Make Internet TV (or MITV) is in the process of getting a wider upgrade, including some new content. We are reworking the architecture of the website and expansions will include: more integration with VideoWTF, a collection of video tutorials—with the help of MiroCommunity, and a set of new tutorials. These will cover new video editing software, video publishing websites, video converters, and additional hardware. We hope that with these updates, MITV will be able to satisfy the most interested individuals who want to start their own film projects.

By the way, I’m Pablo J. Varona Borges. I’m interning with Participatory Culture Foundation since last January. I’m deeply committed to the arts as a strong medium for collaboration, sharing knowledge and educating communities, especially minority communities. Most of my work is driven by new forms of technology, which enable individuals to communicate, grow and thrive in an “open” and non-oppressive space. The majority of my experience, especially in theatre, has manifested itself in the public spaces where communities come together. I was exposed (in Puerto Rico) to this type of training for years, and as a result, I’ve made my work spontaneous, interactive, and above all have aspired to a level of depth that I hope has resulted in the celebration of communities of all ages and races. I’m happy to be part of this community and I’ll surely keep growing with an experience like this.

Universal Subtitles: A New PCF Project

Tuesday, April 13th, 2010

The following is a cross-post from our brand new Universal Subtitles blog.

Subtitles and Captions for Every Video on the Web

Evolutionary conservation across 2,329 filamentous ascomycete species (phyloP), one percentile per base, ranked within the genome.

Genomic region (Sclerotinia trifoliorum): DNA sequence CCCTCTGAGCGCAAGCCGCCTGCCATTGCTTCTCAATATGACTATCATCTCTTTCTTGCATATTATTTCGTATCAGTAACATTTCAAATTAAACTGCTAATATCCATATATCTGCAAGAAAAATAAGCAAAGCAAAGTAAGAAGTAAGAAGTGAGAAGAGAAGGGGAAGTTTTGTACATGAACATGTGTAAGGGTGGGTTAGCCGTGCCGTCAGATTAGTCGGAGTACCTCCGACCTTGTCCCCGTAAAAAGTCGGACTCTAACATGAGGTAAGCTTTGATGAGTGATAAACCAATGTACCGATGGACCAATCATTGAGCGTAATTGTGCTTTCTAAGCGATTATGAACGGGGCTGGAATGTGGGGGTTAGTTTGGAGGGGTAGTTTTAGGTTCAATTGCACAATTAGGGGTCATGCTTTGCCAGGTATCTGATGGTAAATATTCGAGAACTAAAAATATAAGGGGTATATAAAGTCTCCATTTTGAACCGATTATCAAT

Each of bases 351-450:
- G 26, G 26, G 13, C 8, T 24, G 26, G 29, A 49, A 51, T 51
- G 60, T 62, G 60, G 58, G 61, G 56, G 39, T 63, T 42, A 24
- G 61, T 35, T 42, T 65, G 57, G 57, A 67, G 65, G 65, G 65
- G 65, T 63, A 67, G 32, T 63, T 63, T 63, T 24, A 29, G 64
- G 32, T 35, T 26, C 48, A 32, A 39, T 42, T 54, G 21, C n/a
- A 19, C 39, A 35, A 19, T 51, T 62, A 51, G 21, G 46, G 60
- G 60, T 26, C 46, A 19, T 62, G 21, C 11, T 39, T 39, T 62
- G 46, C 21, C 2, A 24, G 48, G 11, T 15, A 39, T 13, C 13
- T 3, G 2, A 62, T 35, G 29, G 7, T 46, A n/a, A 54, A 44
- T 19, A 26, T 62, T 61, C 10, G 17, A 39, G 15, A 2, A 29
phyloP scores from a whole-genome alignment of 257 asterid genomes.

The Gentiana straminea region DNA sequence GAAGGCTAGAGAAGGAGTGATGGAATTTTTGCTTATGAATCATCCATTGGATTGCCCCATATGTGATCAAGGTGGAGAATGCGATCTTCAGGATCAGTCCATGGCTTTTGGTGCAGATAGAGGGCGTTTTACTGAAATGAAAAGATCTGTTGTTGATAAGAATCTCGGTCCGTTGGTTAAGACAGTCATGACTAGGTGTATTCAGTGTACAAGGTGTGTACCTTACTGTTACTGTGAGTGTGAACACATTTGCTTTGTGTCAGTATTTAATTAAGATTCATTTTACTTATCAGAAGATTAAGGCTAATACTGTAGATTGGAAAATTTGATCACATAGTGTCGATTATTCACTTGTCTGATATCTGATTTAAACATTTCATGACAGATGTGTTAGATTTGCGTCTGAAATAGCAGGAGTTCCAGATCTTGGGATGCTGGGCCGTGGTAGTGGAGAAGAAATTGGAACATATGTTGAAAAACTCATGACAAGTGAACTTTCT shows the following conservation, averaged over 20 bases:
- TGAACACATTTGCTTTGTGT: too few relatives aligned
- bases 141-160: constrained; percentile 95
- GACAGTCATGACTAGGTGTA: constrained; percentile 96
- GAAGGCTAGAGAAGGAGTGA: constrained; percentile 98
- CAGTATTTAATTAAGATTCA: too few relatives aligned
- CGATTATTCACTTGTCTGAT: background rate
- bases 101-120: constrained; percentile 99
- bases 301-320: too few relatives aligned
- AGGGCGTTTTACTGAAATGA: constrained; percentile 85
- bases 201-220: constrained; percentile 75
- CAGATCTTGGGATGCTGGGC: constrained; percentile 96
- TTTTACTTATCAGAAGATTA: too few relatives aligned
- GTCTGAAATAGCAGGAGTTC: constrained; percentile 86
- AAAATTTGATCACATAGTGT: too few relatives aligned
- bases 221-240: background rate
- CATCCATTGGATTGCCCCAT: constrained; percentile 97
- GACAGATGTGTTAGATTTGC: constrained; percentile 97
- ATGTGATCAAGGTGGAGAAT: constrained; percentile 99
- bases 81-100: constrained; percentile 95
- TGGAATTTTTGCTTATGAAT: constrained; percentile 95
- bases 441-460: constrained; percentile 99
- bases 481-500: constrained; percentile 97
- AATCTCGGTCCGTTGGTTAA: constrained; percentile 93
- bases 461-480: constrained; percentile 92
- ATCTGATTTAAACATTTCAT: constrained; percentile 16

Here’s the problem: web video is beginning to rival television, but there isn’t a good open resource for subtitling. Here’s our mission: we’re trying to make captioning, subtitling, and translating video publicly accessible in a way that’s free and open, just like the Web.

Our approach:

  • Make a simple and ubiquitous way to request, create, and translate subtitles for any video
  • Work with others to define open protocols so that whenever subtitles for a video exist, any website or video player will be able to retrieve them
  • Create a community space for people who subtitle video, to encourage contributions and facilitate collaboration

Tools we’re building

1) Subtitle Widget: We’re developing an incredibly user friendly interface for adding captions to almost any video on the web (without the hassle of re-transcoding or re-uploading). We’ll be launching a demo very soon, but here’s a sneak peek:

Universal Subtitles Widget

2) Universal Subtitles Protocol: A new open standard that will allow clients such as Firefox extensions, desktop video players, websites, or browsers to look up and download matching subtitles from a whitelist of subtitle databases when they play video.

3) Collaborative Subtitling Site: An online community for collaboratively subtitling and translating the world’s videos (like a Wikipedia for subtitles). The site will have special tools for versioning, incentives for different types of collaboration, and all subtitles created here will be available in any context via our open protocol. The site will exist to encourage dynamics like:

  • Formation of teams for subtitling a program, or a topic.
  • Tracking which subtitling or translation